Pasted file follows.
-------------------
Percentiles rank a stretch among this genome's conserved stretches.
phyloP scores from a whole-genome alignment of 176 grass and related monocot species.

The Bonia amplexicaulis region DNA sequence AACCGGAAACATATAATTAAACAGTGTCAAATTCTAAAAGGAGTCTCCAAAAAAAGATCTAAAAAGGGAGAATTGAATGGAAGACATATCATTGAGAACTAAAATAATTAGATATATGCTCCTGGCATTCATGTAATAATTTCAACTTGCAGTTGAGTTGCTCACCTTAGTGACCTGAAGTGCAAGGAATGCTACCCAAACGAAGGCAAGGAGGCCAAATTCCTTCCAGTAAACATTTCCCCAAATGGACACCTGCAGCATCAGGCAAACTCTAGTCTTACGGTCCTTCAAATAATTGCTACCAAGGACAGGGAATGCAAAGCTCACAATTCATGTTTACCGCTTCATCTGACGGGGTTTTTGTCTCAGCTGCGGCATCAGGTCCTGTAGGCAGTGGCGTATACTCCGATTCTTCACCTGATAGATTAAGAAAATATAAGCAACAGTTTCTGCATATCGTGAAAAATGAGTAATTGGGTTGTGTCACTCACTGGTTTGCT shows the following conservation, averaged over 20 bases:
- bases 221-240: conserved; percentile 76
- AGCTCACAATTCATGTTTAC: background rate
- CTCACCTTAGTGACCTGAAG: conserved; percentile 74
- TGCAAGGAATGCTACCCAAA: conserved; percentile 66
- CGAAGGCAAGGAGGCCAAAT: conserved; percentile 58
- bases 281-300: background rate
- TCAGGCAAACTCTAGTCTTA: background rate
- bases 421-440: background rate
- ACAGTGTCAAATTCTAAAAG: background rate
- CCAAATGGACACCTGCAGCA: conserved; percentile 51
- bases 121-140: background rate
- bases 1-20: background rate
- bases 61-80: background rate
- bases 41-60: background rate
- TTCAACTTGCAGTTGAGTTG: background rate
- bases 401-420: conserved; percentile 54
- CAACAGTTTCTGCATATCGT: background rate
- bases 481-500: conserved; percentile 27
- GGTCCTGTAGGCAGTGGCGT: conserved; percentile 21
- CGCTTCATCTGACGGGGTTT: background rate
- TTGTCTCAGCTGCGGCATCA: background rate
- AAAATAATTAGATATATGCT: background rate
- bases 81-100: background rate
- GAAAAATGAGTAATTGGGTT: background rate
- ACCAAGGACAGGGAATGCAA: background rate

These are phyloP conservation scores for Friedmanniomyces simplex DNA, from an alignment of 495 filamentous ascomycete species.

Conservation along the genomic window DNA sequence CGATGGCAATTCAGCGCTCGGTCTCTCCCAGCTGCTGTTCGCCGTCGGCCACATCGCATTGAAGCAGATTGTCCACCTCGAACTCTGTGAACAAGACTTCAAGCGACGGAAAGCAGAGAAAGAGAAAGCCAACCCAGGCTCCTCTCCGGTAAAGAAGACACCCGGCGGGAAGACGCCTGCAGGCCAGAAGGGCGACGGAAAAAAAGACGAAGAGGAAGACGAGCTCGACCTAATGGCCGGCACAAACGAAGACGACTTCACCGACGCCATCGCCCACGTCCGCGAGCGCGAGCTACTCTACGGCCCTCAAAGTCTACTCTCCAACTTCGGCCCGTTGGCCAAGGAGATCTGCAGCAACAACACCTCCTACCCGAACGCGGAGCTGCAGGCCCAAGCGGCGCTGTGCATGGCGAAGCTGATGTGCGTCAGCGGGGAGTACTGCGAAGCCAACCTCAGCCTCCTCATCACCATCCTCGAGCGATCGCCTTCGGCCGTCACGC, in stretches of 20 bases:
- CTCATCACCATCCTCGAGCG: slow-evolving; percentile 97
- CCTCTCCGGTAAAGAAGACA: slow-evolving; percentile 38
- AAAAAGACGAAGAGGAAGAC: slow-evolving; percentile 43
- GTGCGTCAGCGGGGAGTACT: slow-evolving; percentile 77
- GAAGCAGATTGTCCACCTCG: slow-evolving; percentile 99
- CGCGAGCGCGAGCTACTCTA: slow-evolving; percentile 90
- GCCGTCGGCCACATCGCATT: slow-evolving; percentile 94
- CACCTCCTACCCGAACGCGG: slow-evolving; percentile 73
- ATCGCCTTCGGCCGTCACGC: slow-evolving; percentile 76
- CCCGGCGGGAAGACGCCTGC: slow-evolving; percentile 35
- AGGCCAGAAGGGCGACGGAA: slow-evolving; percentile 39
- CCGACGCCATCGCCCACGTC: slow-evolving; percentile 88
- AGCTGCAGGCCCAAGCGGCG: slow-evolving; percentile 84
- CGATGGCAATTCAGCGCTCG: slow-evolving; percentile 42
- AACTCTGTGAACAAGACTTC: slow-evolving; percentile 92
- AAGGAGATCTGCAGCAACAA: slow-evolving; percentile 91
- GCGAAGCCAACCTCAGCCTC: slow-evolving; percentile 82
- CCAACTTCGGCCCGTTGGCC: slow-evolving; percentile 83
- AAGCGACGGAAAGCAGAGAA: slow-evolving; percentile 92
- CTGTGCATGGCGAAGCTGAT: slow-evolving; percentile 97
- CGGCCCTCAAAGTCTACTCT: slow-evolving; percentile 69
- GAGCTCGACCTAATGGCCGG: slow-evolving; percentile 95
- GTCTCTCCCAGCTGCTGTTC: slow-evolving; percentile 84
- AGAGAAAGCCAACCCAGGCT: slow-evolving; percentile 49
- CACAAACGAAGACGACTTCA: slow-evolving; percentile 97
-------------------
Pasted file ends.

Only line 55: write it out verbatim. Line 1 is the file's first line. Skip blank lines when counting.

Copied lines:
- CACAAACGAAGACGACTTCA: slow-evolving; percentile 97